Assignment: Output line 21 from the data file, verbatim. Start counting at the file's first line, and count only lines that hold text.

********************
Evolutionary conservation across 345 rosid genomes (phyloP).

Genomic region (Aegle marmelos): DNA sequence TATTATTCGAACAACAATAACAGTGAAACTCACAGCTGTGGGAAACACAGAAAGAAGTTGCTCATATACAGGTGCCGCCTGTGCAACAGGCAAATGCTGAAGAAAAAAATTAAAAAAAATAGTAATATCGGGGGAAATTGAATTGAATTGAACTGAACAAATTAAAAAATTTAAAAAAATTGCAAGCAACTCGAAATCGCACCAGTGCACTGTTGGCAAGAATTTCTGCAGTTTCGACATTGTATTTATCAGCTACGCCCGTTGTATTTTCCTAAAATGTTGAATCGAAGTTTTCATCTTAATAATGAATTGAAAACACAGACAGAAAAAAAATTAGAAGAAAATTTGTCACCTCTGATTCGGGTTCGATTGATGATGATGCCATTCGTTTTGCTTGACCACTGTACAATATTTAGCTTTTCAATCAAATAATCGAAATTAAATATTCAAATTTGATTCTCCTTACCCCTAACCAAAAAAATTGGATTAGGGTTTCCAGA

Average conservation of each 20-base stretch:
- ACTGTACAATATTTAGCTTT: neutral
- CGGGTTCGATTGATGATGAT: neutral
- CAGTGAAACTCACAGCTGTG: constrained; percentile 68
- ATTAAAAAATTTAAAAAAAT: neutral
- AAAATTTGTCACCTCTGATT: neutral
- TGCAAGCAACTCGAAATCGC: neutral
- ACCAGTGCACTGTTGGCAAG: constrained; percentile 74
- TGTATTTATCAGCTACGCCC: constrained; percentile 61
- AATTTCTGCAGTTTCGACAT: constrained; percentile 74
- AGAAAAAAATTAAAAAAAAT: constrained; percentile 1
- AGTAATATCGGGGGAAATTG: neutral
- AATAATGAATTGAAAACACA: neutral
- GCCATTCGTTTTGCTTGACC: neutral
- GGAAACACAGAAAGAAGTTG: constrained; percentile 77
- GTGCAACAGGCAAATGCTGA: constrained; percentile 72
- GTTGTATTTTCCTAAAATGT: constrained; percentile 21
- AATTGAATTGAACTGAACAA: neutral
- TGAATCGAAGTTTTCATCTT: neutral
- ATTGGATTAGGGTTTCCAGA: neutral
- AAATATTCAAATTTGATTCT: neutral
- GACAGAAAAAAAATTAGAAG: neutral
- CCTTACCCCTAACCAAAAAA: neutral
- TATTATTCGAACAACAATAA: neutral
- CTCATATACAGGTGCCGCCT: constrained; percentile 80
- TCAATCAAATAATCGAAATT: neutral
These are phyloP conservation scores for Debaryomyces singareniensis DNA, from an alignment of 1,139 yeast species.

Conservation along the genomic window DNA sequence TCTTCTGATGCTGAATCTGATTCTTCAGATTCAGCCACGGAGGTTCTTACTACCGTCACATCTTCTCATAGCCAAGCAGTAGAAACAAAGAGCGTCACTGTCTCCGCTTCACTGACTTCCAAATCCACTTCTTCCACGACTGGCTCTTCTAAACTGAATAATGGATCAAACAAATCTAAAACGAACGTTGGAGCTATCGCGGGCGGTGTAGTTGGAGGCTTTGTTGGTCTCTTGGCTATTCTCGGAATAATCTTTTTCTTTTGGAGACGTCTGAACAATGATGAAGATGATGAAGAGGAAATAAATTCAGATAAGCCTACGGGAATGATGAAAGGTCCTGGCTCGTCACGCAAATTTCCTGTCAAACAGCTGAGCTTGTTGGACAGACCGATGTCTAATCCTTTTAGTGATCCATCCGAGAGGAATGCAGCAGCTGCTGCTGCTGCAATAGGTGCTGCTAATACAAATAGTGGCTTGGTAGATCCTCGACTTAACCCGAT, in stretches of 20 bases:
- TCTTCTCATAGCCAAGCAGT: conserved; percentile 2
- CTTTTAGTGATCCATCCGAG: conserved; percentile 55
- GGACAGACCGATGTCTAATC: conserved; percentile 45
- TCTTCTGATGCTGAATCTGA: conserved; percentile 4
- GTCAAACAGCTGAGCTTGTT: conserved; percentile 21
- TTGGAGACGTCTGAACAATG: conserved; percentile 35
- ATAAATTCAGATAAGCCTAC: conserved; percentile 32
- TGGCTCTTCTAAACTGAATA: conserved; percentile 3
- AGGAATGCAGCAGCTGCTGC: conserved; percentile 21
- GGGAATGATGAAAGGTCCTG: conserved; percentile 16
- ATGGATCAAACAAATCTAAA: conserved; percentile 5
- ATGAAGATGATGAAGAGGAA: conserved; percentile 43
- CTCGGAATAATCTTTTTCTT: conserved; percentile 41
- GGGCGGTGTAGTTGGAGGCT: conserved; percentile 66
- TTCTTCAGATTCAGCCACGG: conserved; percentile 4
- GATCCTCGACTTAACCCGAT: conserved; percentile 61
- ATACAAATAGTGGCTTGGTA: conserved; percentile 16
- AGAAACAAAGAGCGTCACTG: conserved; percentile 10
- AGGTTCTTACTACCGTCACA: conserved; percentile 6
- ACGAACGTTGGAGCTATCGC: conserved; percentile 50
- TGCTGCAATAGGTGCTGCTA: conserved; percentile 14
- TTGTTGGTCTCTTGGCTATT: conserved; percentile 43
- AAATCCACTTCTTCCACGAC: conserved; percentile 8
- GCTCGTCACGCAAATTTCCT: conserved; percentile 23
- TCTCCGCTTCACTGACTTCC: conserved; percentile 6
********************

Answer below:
- TGAATCGAAGTTTTCATCTT: neutral